# Help out with the following questions about the Nernst equation and #"NAD"^+#, cytochrome c, and #"Fe"# ions?

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#a)# Write out the Nernst equation for the reduction of #"NAD"^+# to #"NADH"# ? What is the expression for #Q# ?

#b)# If you have a #"Pt"|"NADH, NAD"^(+), "H"^(+)# half-cell at #"pH"# #7# , and #E_(red)^@ = -"0.11 V"# at #"298 K"# , find #E_(red)# if the concentrations of everything else is #"1 M"# ?

#c)# #"NADH"# reduces cytochrome c from the #"Fe"^(3+)# to the #"Fe"^(2+)# form. Write this reaction?

#d)# Given a #"Pt"|"cyt c"("Fe"^(2+)), "cyt c"("Fe"^(3+))# half-cell, with #E_(red)^@ = "0.25 V"# relative to SHE, write #Q# and find #E_(cell)# at #"298 K"# for the reactions given for parts #(a)# and #(c)# ?

##### 2 Answers

**DISCLAIMER:** *LONG ANSWER!*

#"NAD"^(+)(aq) + "H"^(+)(aq) + 2e^(-) -> "NADH"(aq)#

The **general Nernst equation** relates the non-standard

#E_"cell" = E_"cell"^@ - (RT)/(nF)lnQ#

We now know how to write

#Q = (["NADH"])/(["NAD"^(+)]["H"^(+)])#

Hence, the Nernst equation for this problem, which is for a half-cell, is:

#bb(E_"red" = E_"red"^@ - (RT)/(nF)ln((["NADH"])/(["NAD"^(+)]["H"^(+)]))#

- that the platinum electrode is inert and does not participate in the reaction.
- that the
**concentration of**#bb("H"^(+))# is#["H"^(+)] = 10^(-"pH") = 10^(-7) "M"# . - that from the half-cell reaction, the
**number of electrons transferred**is TWO.

We are also given

So, we just use the equation we wrote down in part

#color(blue)(E_"red") = -"0.11 V" - ("8.314472 J/mol"cdot"K"cdot"298 K")/("2 mol e"^(-)cdot"96485 C/mol e"^(-))ln(("1 M")/("1 M"cdot 10^(-7) "M"))#

#= color(blue)(-"0.32 V")#

This indicates that the reduction of **nonspontaneous** using these concentrations in these conditions.

*reduced by*

Since the important reaction is the reduction of the iron center, let's focus on that half-reaction. However, don't forget our other half-reaction. Since *oxidized*.

Thus, we flip our first half reaction, which was a reduction to begin with, and turn it into an oxidation half-reaction.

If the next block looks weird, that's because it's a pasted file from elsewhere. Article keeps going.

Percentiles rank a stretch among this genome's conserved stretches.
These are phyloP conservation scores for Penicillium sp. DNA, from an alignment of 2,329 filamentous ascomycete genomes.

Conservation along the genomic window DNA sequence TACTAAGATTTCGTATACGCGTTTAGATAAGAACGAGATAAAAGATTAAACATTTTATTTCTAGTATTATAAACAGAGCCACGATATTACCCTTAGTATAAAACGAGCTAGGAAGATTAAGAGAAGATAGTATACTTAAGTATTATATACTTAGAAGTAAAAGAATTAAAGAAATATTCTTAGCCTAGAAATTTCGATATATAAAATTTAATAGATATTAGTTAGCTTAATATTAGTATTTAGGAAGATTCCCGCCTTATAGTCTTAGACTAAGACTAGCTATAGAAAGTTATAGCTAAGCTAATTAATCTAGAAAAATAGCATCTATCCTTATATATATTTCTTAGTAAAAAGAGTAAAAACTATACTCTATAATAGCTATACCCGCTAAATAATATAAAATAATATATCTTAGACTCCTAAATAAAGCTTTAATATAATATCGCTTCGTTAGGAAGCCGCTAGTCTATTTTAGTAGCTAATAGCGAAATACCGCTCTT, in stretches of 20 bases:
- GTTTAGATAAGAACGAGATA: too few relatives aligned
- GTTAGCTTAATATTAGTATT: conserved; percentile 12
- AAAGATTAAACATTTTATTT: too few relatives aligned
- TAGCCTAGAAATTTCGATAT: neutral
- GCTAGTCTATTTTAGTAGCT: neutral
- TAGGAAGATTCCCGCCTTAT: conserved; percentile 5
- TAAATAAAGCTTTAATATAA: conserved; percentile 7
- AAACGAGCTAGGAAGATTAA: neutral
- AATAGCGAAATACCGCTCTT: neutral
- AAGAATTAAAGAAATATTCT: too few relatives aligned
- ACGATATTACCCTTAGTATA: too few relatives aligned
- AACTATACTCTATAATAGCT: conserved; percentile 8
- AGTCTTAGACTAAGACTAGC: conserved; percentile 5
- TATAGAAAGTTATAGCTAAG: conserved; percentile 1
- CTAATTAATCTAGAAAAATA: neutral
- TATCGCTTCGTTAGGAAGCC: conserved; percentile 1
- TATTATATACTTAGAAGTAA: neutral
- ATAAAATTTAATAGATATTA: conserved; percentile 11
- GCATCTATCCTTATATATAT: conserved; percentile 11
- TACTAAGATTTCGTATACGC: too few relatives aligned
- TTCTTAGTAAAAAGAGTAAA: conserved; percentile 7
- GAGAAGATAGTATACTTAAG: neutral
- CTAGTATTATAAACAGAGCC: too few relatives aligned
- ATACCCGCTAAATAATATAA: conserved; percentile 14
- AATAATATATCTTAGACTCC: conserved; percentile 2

#2("Fe"^(3+)(aq) + cancel(e^(-)) -> "Fe"^(2+)(aq))#

#"NADH"(aq) -> "NAD"^(+)(aq) + "H"^(+)(aq) + cancel(2e^(-))#

#"-------------------------------------------------------------"#

#color(blue)(2"Fe"^(3+)(aq) + "NADH"(aq) -> "NAD"^(+)(aq) + "H"^(+)(aq) + 2"Fe"^(2+)(aq))#

I'll leave you to check that the mass and charge are balanced.

#"Fe"^(3+)(aq) + e^(-) -> "Fe"^(2+)(aq)# ,#E_"red"^@ = "0.25 V"#

We now essentially repeat what we did in parts

This is a pretty bulky reaction quotient expression...

#Q = (["NAD"^(+)]["H"^(+)]["Fe"^(2+)]^2)/(["Fe"^(3+)]^2["NADH"])#

Thus, the Nernst equation for this problem is:

#E_"cell" = E_"cell"^@ - (RT)/(nF)ln((["NAD"^(+)]["H"^(+)]["Fe"^(2+)]^2)/(["Fe"^(3+)]^2["NADH"]))#

We first have to figure out

Since we know from part

#E_"cell"^@ = E_"red"^@ + E_"ox"^@#

#= "0.25 V" + [-stackrel(E_"red"^@)overbrace((-"0.11 V"))]#

#=# #+"0.36 V"#

Now, we can calculate the **non-standard cell potential** at

#color(blue)(E_"cell") = "0.36 V" - ("8.314472 J/mol"cdot"K"cdot"298 K")/("2 mol e"^(-)cdot"96485 C/mol e"^(-))ln(("1 M"cdot10^(-7)"M"cdot("0.004 M")^2)/(("0.01 M")^2cdot"1 M"))#

#= color(blue)(+"0.59 V")#

Thus, the reduction of the iron center in cytochrome c by **spontaneous**.

#### Answer:

See below:

#### Explanation:

The potential **E** for a 1/2 cell is given by:

At 298K this can be simplified to:

Where **z** is the no. of moles of electrons transferred which, in this case =2.

Putting in the numbers:

It helps to consider the

The most +ve 1/2 cell is the one that will take in the electrons so you can see that the 1st 1/2 cell will move right to left and the 2nd 1/2 cell will move left to right in accordance with the arrows.

The two 1/2 equations are therefore:

To get the electrons to balance we X the 2nd 1/2 cell by 2 then add:

Now we have to use the full Nernst Equation:

This can be simplified at 298K to:

Where **z** = 2.

To find

The clearest way is to subtract the **least** +ve **most** +ve.

Using the values in (c):

From the complete equation the reaction quotient **Q** is written:

pH = 7

Putting the numbers into The Nernst Equation: